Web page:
The story stars off in the middle of the Deadly Desert with a nomadic tribe called the Madou, who are short blue-skinned people with pointy ears that all wear long white robes. All the Madou can use basic magic, and have the ability to levitate. Their village gets attacked by the Nome army, and the Madou get captured by them, except for one young refugee named Koroko who goes to Oz looking for help to save his people. Koroko goes to the Tin Man as he's the Winkie Emporer, and brings Scarecrow and Dorothy along with him. Koroko flies them over the desert, which would if someone were to touch it would cause them to turn to dust. They spend the night at a small glass oasis Koroko makes with his magic, where he is suprised to learn about Oz ban on sorcery. They finally make it to the underground realm of the Nome Kingdom, and are shocked to discover that Ruggedo has been reinstated as the Nome King. His subordinate Kaliko was left in charge of the Nomes after Ruggedo was exiled in Tik-Tok Of Oz, but Ruggedo staged a coo with nomes still loyal to him. Ruggedo threatens to harm Scarecrow and Tin Man unless Dorothy hands over his old Magic Belt. He destroys Tin Man's heart, and causes Scarecrow to get completely burned. Thanks to a rescue by Billina and her chicken army, they manage to stop Ruggedo, and restore Kaliko to the throne, but leave with the freed Trollans sorrowful over the loss of their friend. The Trollans are given sanctuary in Oz by Ozma. Tin Man returns to his kingdom without any emotions because he believes he no longer has any feelings since his heart is gone, plus he mourns the death of Scarecrow. However, he managed to save a scrap of the Scarecrow's head, that Glinda and the Wizard are able to recreate the Scarecrow from, but minus his given brains. Scarecrow now believes he no longer has a mind, so Scraps tries to shake him and Tin Man out of their funk, despite the fact that they've been reunited. Under the advisement of the Wizard, Dorothy uses the Magic Belt to wish for Scarecrow and Tin Man to be restored their physical state prior to being assaulted by Ruggedo. Scraps is a little skeptical of the Wizard's motives since he let their friends believe got their thoughts or emotions due to the gifts he originally gave them. The Wizard concludes that it is sometimes more important for someone to have faith in something else in order to believe in themselves.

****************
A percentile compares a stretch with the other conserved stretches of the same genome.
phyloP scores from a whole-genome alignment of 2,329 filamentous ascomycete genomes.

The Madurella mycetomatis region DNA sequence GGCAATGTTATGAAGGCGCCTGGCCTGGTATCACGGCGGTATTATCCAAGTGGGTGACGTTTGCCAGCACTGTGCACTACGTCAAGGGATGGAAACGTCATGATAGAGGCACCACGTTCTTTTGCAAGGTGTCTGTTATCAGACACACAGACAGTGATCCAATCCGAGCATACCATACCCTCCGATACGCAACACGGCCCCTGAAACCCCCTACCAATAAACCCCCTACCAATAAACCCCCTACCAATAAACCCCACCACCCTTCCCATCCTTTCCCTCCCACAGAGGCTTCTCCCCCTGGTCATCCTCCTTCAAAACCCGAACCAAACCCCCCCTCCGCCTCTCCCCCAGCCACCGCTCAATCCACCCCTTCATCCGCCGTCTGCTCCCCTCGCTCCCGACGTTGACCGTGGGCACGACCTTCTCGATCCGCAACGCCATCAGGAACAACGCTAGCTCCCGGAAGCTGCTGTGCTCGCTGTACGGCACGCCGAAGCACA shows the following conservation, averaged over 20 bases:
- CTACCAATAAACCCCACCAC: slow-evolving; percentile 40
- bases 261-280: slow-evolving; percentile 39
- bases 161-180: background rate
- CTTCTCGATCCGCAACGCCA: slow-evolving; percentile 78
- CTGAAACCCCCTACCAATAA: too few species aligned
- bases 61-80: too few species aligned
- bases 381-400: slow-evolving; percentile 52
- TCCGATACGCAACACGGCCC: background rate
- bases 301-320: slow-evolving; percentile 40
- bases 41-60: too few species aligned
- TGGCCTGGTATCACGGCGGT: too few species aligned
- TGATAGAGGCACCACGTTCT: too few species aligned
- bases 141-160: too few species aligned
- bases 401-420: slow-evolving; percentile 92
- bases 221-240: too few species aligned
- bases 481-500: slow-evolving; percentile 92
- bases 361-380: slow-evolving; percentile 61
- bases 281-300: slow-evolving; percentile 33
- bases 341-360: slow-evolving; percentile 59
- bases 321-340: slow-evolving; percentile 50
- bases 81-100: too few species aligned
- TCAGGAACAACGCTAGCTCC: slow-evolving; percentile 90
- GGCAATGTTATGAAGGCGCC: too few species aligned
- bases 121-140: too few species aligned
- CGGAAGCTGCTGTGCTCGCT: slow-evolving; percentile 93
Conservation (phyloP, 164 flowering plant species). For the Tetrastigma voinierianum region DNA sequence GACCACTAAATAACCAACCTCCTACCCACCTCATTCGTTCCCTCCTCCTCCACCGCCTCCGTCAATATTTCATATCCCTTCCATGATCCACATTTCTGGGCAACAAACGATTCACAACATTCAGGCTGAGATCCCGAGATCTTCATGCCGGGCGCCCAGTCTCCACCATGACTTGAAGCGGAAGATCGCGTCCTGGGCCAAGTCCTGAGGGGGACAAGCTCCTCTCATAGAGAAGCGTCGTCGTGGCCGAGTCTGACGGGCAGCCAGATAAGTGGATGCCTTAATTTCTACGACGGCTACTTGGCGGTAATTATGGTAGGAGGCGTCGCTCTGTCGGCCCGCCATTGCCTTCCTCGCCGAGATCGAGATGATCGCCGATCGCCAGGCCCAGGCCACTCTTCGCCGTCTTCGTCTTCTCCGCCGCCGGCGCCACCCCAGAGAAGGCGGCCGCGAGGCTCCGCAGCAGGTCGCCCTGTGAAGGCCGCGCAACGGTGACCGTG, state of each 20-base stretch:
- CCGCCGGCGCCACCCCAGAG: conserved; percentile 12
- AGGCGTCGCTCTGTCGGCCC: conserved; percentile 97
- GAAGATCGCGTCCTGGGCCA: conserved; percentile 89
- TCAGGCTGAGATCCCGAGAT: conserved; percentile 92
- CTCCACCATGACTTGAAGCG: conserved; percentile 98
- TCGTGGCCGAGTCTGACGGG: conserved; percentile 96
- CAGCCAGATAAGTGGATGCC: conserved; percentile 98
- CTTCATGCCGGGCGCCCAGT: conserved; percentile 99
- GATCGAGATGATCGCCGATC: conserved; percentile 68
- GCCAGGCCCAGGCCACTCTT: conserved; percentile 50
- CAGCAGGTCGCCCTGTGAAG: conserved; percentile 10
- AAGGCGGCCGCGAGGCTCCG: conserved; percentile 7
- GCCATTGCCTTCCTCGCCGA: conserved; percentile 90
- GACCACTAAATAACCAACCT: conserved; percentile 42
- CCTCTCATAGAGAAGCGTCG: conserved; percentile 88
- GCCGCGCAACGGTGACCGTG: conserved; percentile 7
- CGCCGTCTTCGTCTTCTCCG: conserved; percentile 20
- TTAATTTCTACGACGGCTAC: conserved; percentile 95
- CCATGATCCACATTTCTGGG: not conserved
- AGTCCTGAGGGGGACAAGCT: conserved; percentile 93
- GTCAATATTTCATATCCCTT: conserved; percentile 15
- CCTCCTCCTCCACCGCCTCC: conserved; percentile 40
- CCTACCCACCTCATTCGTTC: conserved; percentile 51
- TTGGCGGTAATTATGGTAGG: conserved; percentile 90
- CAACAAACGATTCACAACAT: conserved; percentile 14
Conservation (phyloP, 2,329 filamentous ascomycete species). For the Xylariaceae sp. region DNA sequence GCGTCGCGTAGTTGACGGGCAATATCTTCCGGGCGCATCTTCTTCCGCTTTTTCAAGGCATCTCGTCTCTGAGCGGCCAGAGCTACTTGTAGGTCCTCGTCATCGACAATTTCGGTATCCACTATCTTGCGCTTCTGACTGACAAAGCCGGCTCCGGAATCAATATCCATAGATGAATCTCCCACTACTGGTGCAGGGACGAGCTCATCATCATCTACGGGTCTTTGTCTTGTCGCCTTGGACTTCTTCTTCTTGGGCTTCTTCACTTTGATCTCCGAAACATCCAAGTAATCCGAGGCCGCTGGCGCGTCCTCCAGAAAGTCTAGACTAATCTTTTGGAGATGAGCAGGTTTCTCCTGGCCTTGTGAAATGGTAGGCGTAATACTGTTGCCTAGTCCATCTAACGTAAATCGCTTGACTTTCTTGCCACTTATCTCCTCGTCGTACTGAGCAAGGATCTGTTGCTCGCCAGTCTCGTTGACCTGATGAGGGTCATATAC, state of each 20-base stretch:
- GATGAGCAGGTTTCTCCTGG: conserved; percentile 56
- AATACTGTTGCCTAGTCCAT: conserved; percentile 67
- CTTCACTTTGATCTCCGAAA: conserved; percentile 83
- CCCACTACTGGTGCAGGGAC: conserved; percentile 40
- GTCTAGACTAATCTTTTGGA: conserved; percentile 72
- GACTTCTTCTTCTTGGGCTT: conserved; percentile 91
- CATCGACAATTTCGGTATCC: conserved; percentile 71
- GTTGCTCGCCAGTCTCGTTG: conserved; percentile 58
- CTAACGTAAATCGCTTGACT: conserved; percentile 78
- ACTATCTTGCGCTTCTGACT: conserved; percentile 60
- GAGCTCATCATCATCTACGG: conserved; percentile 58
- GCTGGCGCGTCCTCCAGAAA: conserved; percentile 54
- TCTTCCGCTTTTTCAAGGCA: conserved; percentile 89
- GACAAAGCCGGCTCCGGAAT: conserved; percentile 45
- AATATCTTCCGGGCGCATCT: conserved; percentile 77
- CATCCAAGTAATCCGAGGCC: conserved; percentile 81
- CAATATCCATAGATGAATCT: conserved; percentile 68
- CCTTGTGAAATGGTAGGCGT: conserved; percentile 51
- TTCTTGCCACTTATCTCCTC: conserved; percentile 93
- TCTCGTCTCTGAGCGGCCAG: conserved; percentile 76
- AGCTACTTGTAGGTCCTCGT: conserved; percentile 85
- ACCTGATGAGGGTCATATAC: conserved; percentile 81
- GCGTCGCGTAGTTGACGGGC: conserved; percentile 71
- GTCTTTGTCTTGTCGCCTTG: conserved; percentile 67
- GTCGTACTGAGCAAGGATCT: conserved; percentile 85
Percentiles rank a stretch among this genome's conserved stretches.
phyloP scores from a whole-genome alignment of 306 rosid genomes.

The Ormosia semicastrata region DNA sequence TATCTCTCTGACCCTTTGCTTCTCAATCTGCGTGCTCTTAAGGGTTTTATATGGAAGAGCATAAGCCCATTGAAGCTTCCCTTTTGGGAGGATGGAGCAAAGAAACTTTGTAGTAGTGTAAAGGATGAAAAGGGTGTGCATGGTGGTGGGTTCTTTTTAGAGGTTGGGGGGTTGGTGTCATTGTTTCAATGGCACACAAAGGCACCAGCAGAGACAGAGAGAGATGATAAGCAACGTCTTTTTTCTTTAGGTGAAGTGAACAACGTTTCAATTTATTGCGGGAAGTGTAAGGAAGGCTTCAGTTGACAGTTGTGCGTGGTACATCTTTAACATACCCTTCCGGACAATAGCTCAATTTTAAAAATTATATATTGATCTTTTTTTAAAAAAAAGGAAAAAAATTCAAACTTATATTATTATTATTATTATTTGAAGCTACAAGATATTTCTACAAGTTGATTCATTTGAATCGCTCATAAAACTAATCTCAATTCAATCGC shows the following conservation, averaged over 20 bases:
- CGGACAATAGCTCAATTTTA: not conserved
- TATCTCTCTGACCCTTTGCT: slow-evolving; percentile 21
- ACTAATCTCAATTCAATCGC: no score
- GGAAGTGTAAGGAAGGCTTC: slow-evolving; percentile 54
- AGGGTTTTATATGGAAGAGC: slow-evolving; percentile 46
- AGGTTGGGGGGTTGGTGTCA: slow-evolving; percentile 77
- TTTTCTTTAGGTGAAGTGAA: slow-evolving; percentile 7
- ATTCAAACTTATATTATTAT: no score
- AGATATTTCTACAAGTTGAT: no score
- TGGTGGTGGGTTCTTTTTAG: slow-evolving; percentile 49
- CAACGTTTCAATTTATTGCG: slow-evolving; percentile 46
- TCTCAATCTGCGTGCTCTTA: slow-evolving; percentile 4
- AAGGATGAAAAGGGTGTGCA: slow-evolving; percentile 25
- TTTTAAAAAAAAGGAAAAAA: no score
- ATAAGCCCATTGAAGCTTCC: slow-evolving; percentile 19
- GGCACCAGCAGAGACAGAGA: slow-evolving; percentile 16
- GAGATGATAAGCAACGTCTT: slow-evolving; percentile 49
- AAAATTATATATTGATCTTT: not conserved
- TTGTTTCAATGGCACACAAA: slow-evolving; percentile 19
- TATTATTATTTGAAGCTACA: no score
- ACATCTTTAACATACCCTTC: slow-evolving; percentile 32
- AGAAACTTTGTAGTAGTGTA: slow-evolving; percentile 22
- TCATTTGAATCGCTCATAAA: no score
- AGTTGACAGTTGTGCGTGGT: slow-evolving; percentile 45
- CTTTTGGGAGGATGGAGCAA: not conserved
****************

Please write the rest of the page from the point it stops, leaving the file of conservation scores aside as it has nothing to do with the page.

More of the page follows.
I personally really liked this book. It provided a nice charming adventure for the Oz crew, while at the same time providing a deeper look into the characters, even it is does take a dark turn halfway through the story. McFarland had this printed on her own through Lulu both for download and in paperback. It's designed by Marcus Mebes from the Oz book publishers at Pumpernickle Pickle Press, and features a great cover illustration by Lar DeSouza(of Looking For Group fame). McFarland also did the enchanting interior artwork(check out her Deviantart page!).

Thursday, September 2, 2010

Oz Video Of The Month: Dark Oz fan trailer

Dan Oles did this fake trailer for the possible Dark Oz film being planned based on the Oz/Dark Oz/Land Of Oz comic book series. He first did a trailer called Revenge Of Oz which was done with a similar audio track and footage(it was done for a series he was planning that you can see drawings for at Deviantart). Check out his You Tube page for more original fan trailers.

Witches Of Oz poster unveiled

A new movie poster for the upcoming film, The Witches Of Oz, has been released. The movie by Leigh Scott is being produced by Blackthorn Industries, and is set for a 2011 release.

Friday, August 20, 2010

Happy B-Day, Ozma!

Aug. 21 is officially the birthday of Oz's resident monarch. Her birthday was first revealed in the 5th Oz book, The Road To Oz, as Dorothy and her new friends headed to the Emerald City for her party. To celebrate, here's some fan music videos that came out last year...

Saturday, August 14, 2010

Comic Review: Ozopolis

A new comic that just came out recently was Ozopolis which is a continuation of the original Oz books. Being published by former Alias Enterprises partner, Forcewerks Productions, this first issue(which is supposedly the beginning of an ongoing series)is written by Kirk Kushin who also wrote B.A.B.E. Force and Super Teen-Topia, and illustrated by Gonzalo Martinez who also worked on Super Teen-Topia. It also features cool cover art by Sylwia Smerl.

Set sometime after the Baum books, Ozma recieves the Queen of the Field Mice as a guest who comes to her for help against some phantom wildcats that are rampaging her subjects. Ozma sends Tik-Tok, Sawhorse, and Bungle the Glass Cat to investigate because they are immune to the effects of the sleep-incuding poppies. They encounter the wildcats, which are revealed to be mechanical creatures(or "clockwork" as they say in Oz). Our heroes trail the cat-bots to a cave where they are suprised to see Mr. Tinker, one of the two creators who made Tik-Tok, and went missing years ago after making a ladder that went all the way to the moon and got stuck there. Tinker explains that he was brought back to Oz by unknown circumstances, and forced to create these clockwork cats under the order of a magical slate which issued out demands to him under the threat of destroying Ozma and her allies. The rescue mission succeeds, although it leaves Ozma and Dorothy wondering if there is connection to the evil slate and the one that the Good Witch of the North used to use. The comic ends with the revelation that the mastermind behind it is the enigmatic "Witch of Nowhere".